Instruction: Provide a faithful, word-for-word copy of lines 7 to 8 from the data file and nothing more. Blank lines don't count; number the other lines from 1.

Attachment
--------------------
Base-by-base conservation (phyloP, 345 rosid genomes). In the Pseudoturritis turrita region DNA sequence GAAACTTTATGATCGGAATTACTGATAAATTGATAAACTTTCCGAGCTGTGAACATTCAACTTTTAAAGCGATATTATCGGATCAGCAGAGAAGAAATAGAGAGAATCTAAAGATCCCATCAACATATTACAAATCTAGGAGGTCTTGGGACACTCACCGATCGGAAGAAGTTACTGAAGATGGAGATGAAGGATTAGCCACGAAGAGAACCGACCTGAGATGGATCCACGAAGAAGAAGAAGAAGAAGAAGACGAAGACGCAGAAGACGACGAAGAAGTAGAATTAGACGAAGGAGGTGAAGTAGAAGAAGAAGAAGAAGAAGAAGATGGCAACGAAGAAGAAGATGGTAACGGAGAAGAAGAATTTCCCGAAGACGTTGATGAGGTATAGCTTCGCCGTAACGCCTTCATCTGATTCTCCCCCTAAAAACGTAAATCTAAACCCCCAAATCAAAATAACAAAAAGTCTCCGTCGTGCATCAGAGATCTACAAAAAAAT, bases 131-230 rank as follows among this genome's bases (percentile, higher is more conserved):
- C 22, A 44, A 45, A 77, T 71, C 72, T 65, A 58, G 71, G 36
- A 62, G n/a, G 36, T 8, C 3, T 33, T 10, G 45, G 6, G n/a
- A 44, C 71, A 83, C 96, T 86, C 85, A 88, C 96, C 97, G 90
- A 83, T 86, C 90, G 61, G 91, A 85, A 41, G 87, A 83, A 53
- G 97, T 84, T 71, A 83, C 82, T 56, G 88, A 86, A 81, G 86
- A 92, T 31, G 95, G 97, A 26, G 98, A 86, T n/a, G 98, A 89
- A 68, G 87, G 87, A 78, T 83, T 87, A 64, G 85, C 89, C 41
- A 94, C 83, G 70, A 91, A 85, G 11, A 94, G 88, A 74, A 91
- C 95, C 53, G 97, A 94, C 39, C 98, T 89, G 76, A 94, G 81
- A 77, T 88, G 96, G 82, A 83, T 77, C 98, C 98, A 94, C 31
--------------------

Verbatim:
- A 92, T 31, G 95, G 97, A 26, G 98, A 86, T n/a, G 98, A 89
- A 68, G 87, G 87, A 78, T 83, T 87, A 64, G 85, C 89, C 41